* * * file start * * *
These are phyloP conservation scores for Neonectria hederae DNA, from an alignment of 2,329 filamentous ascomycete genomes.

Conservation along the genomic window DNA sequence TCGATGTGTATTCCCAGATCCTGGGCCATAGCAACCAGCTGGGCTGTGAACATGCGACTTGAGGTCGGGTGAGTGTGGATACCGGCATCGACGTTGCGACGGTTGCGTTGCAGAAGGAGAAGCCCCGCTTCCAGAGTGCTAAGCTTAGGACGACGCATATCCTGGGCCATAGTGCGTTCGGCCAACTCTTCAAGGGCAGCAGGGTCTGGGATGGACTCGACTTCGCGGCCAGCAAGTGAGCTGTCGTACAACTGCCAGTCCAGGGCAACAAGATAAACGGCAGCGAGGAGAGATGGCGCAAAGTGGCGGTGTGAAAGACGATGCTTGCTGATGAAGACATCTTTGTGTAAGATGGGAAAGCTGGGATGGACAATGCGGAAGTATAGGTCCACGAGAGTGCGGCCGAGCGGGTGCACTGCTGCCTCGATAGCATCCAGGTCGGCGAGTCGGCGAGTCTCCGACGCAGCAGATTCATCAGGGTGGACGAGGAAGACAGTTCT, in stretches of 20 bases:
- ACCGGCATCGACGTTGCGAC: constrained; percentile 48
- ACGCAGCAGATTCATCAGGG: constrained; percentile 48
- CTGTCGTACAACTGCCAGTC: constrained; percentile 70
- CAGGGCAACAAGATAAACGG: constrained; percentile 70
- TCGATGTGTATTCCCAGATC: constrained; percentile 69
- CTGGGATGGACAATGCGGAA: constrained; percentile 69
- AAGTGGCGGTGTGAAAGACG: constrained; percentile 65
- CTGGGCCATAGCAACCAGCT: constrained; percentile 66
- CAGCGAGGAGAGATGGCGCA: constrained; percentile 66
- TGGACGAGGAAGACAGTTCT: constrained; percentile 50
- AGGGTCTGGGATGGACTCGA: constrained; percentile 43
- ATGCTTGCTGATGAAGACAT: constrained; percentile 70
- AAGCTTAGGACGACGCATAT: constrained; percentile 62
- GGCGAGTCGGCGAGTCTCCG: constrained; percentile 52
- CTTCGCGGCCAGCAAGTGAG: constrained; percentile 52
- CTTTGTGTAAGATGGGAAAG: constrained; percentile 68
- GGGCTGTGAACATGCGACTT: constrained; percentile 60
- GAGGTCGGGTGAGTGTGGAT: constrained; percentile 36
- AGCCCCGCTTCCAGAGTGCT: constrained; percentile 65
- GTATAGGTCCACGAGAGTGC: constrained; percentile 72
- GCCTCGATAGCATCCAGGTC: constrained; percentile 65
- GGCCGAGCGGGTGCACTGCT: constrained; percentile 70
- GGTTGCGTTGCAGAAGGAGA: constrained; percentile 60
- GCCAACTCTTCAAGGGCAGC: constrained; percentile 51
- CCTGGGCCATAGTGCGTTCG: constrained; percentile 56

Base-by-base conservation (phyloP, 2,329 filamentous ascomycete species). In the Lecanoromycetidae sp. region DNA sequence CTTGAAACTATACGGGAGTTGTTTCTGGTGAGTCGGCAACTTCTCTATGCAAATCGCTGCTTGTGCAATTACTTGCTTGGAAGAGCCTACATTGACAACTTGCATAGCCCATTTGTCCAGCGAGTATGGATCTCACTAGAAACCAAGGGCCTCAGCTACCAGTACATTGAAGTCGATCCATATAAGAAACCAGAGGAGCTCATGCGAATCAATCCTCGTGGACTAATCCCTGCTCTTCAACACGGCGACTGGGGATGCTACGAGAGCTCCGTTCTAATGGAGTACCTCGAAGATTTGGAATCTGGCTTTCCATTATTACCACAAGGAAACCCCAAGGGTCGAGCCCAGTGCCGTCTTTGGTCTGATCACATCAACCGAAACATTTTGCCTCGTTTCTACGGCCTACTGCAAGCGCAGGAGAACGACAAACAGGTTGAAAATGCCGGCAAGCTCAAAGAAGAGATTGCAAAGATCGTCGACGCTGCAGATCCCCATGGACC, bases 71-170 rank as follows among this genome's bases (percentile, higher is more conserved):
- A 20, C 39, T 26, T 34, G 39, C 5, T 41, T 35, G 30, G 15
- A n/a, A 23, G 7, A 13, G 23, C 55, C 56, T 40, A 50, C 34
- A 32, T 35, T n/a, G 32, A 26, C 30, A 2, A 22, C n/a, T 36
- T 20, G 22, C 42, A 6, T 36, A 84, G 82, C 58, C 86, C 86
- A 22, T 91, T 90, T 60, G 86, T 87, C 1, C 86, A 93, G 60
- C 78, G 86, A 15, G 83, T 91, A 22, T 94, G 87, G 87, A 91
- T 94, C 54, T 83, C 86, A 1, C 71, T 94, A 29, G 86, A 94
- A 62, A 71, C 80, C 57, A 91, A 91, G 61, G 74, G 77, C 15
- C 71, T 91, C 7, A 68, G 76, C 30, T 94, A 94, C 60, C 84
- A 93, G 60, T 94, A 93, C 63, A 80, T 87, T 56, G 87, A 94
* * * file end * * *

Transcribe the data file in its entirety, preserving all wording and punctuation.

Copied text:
These are phyloP conservation scores for Neonectria hederae DNA, from an alignment of 2,329 filamentous ascomycete genomes.

Conservation along the genomic window DNA sequence TCGATGTGTATTCCCAGATCCTGGGCCATAGCAACCAGCTGGGCTGTGAACATGCGACTTGAGGTCGGGTGAGTGTGGATACCGGCATCGACGTTGCGACGGTTGCGTTGCAGAAGGAGAAGCCCCGCTTCCAGAGTGCTAAGCTTAGGACGACGCATATCCTGGGCCATAGTGCGTTCGGCCAACTCTTCAAGGGCAGCAGGGTCTGGGATGGACTCGACTTCGCGGCCAGCAAGTGAGCTGTCGTACAACTGCCAGTCCAGGGCAACAAGATAAACGGCAGCGAGGAGAGATGGCGCAAAGTGGCGGTGTGAAAGACGATGCTTGCTGATGAAGACATCTTTGTGTAAGATGGGAAAGCTGGGATGGACAATGCGGAAGTATAGGTCCACGAGAGTGCGGCCGAGCGGGTGCACTGCTGCCTCGATAGCATCCAGGTCGGCGAGTCGGCGAGTCTCCGACGCAGCAGATTCATCAGGGTGGACGAGGAAGACAGTTCT, in stretches of 20 bases:
- ACCGGCATCGACGTTGCGAC: constrained; percentile 48
- ACGCAGCAGATTCATCAGGG: constrained; percentile 48
- CTGTCGTACAACTGCCAGTC: constrained; percentile 70
- CAGGGCAACAAGATAAACGG: constrained; percentile 70
- TCGATGTGTATTCCCAGATC: constrained; percentile 69
- CTGGGATGGACAATGCGGAA: constrained; percentile 69
- AAGTGGCGGTGTGAAAGACG: constrained; percentile 65
- CTGGGCCATAGCAACCAGCT: constrained; percentile 66
- CAGCGAGGAGAGATGGCGCA: constrained; percentile 66
- TGGACGAGGAAGACAGTTCT: constrained; percentile 50
- AGGGTCTGGGATGGACTCGA: constrained; percentile 43
- ATGCTTGCTGATGAAGACAT: constrained; percentile 70
- AAGCTTAGGACGACGCATAT: constrained; percentile 62
- GGCGAGTCGGCGAGTCTCCG: constrained; percentile 52
- CTTCGCGGCCAGCAAGTGAG: constrained; percentile 52
- CTTTGTGTAAGATGGGAAAG: constrained; percentile 68
- GGGCTGTGAACATGCGACTT: constrained; percentile 60
- GAGGTCGGGTGAGTGTGGAT: constrained; percentile 36
- AGCCCCGCTTCCAGAGTGCT: constrained; percentile 65
- GTATAGGTCCACGAGAGTGC: constrained; percentile 72
- GCCTCGATAGCATCCAGGTC: constrained; percentile 65
- GGCCGAGCGGGTGCACTGCT: constrained; percentile 70
- GGTTGCGTTGCAGAAGGAGA: constrained; percentile 60
- GCCAACTCTTCAAGGGCAGC: constrained; percentile 51
- CCTGGGCCATAGTGCGTTCG: constrained; percentile 56

Base-by-base conservation (phyloP, 2,329 filamentous ascomycete species). In the Lecanoromycetidae sp. region DNA sequence CTTGAAACTATACGGGAGTTGTTTCTGGTGAGTCGGCAACTTCTCTATGCAAATCGCTGCTTGTGCAATTACTTGCTTGGAAGAGCCTACATTGACAACTTGCATAGCCCATTTGTCCAGCGAGTATGGATCTCACTAGAAACCAAGGGCCTCAGCTACCAGTACATTGAAGTCGATCCATATAAGAAACCAGAGGAGCTCATGCGAATCAATCCTCGTGGACTAATCCCTGCTCTTCAACACGGCGACTGGGGATGCTACGAGAGCTCCGTTCTAATGGAGTACCTCGAAGATTTGGAATCTGGCTTTCCATTATTACCACAAGGAAACCCCAAGGGTCGAGCCCAGTGCCGTCTTTGGTCTGATCACATCAACCGAAACATTTTGCCTCGTTTCTACGGCCTACTGCAAGCGCAGGAGAACGACAAACAGGTTGAAAATGCCGGCAAGCTCAAAGAAGAGATTGCAAAGATCGTCGACGCTGCAGATCCCCATGGACC, bases 71-170 rank as follows among this genome's bases (percentile, higher is more conserved):
- A 20, C 39, T 26, T 34, G 39, C 5, T 41, T 35, G 30, G 15
- A n/a, A 23, G 7, A 13, G 23, C 55, C 56, T 40, A 50, C 34
- A 32, T 35, T n/a, G 32, A 26, C 30, A 2, A 22, C n/a, T 36
- T 20, G 22, C 42, A 6, T 36, A 84, G 82, C 58, C 86, C 86
- A 22, T 91, T 90, T 60, G 86, T 87, C 1, C 86, A 93, G 60
- C 78, G 86, A 15, G 83, T 91, A 22, T 94, G 87, G 87, A 91
- T 94, C 54, T 83, C 86, A 1, C 71, T 94, A 29, G 86, A 94
- A 62, A 71, C 80, C 57, A 91, A 91, G 61, G 74, G 77, C 15
- C 71, T 91, C 7, A 68, G 76, C 30, T 94, A 94, C 60, C 84
- A 93, G 60, T 94, A 93, C 63, A 80, T 87, T 56, G 87, A 94